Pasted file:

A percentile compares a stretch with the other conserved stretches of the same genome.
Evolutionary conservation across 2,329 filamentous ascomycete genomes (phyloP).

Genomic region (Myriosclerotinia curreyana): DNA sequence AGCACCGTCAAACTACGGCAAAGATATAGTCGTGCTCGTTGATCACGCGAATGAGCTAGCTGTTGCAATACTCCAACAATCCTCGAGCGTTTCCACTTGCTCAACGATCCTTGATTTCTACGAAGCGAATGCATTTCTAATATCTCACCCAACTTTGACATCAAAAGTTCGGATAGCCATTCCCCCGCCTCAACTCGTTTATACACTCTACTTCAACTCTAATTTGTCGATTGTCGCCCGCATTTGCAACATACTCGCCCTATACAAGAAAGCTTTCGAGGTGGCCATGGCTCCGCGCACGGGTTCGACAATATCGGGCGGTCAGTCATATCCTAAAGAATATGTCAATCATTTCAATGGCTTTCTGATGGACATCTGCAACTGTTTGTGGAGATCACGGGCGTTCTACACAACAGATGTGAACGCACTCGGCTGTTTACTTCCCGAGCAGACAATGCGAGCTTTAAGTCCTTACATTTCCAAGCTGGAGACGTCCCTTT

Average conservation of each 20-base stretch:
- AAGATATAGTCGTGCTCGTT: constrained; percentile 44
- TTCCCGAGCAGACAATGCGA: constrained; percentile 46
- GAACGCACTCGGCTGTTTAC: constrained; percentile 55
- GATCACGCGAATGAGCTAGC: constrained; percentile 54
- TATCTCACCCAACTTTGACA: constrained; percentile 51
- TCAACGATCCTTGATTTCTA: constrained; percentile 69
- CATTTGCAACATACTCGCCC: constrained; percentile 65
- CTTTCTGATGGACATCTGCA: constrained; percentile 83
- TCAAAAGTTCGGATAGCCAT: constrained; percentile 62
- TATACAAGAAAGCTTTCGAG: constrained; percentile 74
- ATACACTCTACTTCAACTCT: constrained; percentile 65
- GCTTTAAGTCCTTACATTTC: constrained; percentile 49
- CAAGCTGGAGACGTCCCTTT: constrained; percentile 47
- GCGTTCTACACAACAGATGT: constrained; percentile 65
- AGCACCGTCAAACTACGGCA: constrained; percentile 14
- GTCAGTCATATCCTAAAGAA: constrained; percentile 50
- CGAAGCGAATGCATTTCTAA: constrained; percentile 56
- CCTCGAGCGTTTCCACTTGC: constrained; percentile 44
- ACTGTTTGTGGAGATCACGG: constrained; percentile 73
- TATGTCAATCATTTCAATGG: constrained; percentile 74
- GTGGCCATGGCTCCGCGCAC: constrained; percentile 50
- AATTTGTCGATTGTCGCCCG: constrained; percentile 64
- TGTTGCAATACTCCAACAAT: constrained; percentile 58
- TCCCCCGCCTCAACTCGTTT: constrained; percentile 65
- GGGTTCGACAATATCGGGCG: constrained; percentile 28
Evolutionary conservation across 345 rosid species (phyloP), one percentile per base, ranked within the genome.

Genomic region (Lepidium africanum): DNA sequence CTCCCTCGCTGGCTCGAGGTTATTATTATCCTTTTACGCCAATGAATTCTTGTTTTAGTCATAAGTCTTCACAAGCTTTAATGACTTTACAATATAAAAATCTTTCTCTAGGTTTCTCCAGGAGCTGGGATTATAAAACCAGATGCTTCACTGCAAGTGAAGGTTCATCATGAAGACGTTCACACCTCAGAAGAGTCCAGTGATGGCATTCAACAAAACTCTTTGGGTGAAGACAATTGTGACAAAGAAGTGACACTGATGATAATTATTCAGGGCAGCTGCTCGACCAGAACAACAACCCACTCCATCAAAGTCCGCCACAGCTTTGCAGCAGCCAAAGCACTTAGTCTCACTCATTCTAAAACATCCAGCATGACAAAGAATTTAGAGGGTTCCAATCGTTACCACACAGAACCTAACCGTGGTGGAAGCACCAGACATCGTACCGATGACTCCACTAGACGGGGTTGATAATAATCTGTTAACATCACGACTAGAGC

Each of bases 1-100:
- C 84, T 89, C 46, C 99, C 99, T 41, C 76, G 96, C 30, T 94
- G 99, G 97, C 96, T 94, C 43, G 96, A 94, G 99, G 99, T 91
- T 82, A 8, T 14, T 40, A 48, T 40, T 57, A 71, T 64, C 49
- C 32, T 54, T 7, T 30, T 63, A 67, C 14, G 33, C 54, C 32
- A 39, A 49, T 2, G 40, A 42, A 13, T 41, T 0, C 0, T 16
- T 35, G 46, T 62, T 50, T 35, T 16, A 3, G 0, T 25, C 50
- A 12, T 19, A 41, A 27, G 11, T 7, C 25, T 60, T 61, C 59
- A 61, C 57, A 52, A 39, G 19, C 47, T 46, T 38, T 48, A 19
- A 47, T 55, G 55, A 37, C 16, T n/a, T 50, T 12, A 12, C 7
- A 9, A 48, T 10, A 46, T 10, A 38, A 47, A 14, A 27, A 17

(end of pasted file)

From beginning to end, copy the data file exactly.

A percentile compares a stretch with the other conserved stretches of the same genome.
Evolutionary conservation across 2,329 filamentous ascomycete genomes (phyloP).

Genomic region (Myriosclerotinia curreyana): DNA sequence AGCACCGTCAAACTACGGCAAAGATATAGTCGTGCTCGTTGATCACGCGAATGAGCTAGCTGTTGCAATACTCCAACAATCCTCGAGCGTTTCCACTTGCTCAACGATCCTTGATTTCTACGAAGCGAATGCATTTCTAATATCTCACCCAACTTTGACATCAAAAGTTCGGATAGCCATTCCCCCGCCTCAACTCGTTTATACACTCTACTTCAACTCTAATTTGTCGATTGTCGCCCGCATTTGCAACATACTCGCCCTATACAAGAAAGCTTTCGAGGTGGCCATGGCTCCGCGCACGGGTTCGACAATATCGGGCGGTCAGTCATATCCTAAAGAATATGTCAATCATTTCAATGGCTTTCTGATGGACATCTGCAACTGTTTGTGGAGATCACGGGCGTTCTACACAACAGATGTGAACGCACTCGGCTGTTTACTTCCCGAGCAGACAATGCGAGCTTTAAGTCCTTACATTTCCAAGCTGGAGACGTCCCTTT

Average conservation of each 20-base stretch:
- AAGATATAGTCGTGCTCGTT: constrained; percentile 44
- TTCCCGAGCAGACAATGCGA: constrained; percentile 46
- GAACGCACTCGGCTGTTTAC: constrained; percentile 55
- GATCACGCGAATGAGCTAGC: constrained; percentile 54
- TATCTCACCCAACTTTGACA: constrained; percentile 51
- TCAACGATCCTTGATTTCTA: constrained; percentile 69
- CATTTGCAACATACTCGCCC: constrained; percentile 65
- CTTTCTGATGGACATCTGCA: constrained; percentile 83
- TCAAAAGTTCGGATAGCCAT: constrained; percentile 62
- TATACAAGAAAGCTTTCGAG: constrained; percentile 74
- ATACACTCTACTTCAACTCT: constrained; percentile 65
- GCTTTAAGTCCTTACATTTC: constrained; percentile 49
- CAAGCTGGAGACGTCCCTTT: constrained; percentile 47
- GCGTTCTACACAACAGATGT: constrained; percentile 65
- AGCACCGTCAAACTACGGCA: constrained; percentile 14
- GTCAGTCATATCCTAAAGAA: constrained; percentile 50
- CGAAGCGAATGCATTTCTAA: constrained; percentile 56
- CCTCGAGCGTTTCCACTTGC: constrained; percentile 44
- ACTGTTTGTGGAGATCACGG: constrained; percentile 73
- TATGTCAATCATTTCAATGG: constrained; percentile 74
- GTGGCCATGGCTCCGCGCAC: constrained; percentile 50
- AATTTGTCGATTGTCGCCCG: constrained; percentile 64
- TGTTGCAATACTCCAACAAT: constrained; percentile 58
- TCCCCCGCCTCAACTCGTTT: constrained; percentile 65
- GGGTTCGACAATATCGGGCG: constrained; percentile 28
Evolutionary conservation across 345 rosid species (phyloP), one percentile per base, ranked within the genome.

Genomic region (Lepidium africanum): DNA sequence CTCCCTCGCTGGCTCGAGGTTATTATTATCCTTTTACGCCAATGAATTCTTGTTTTAGTCATAAGTCTTCACAAGCTTTAATGACTTTACAATATAAAAATCTTTCTCTAGGTTTCTCCAGGAGCTGGGATTATAAAACCAGATGCTTCACTGCAAGTGAAGGTTCATCATGAAGACGTTCACACCTCAGAAGAGTCCAGTGATGGCATTCAACAAAACTCTTTGGGTGAAGACAATTGTGACAAAGAAGTGACACTGATGATAATTATTCAGGGCAGCTGCTCGACCAGAACAACAACCCACTCCATCAAAGTCCGCCACAGCTTTGCAGCAGCCAAAGCACTTAGTCTCACTCATTCTAAAACATCCAGCATGACAAAGAATTTAGAGGGTTCCAATCGTTACCACACAGAACCTAACCGTGGTGGAAGCACCAGACATCGTACCGATGACTCCACTAGACGGGGTTGATAATAATCTGTTAACATCACGACTAGAGC

Each of bases 1-100:
- C 84, T 89, C 46, C 99, C 99, T 41, C 76, G 96, C 30, T 94
- G 99, G 97, C 96, T 94, C 43, G 96, A 94, G 99, G 99, T 91
- T 82, A 8, T 14, T 40, A 48, T 40, T 57, A 71, T 64, C 49
- C 32, T 54, T 7, T 30, T 63, A 67, C 14, G 33, C 54, C 32
- A 39, A 49, T 2, G 40, A 42, A 13, T 41, T 0, C 0, T 16
- T 35, G 46, T 62, T 50, T 35, T 16, A 3, G 0, T 25, C 50
- A 12, T 19, A 41, A 27, G 11, T 7, C 25, T 60, T 61, C 59
- A 61, C 57, A 52, A 39, G 19, C 47, T 46, T 38, T 48, A 19
- A 47, T 55, G 55, A 37, C 16, T n/a, T 50, T 12, A 12, C 7
- A 9, A 48, T 10, A 46, T 10, A 38, A 47, A 14, A 27, A 17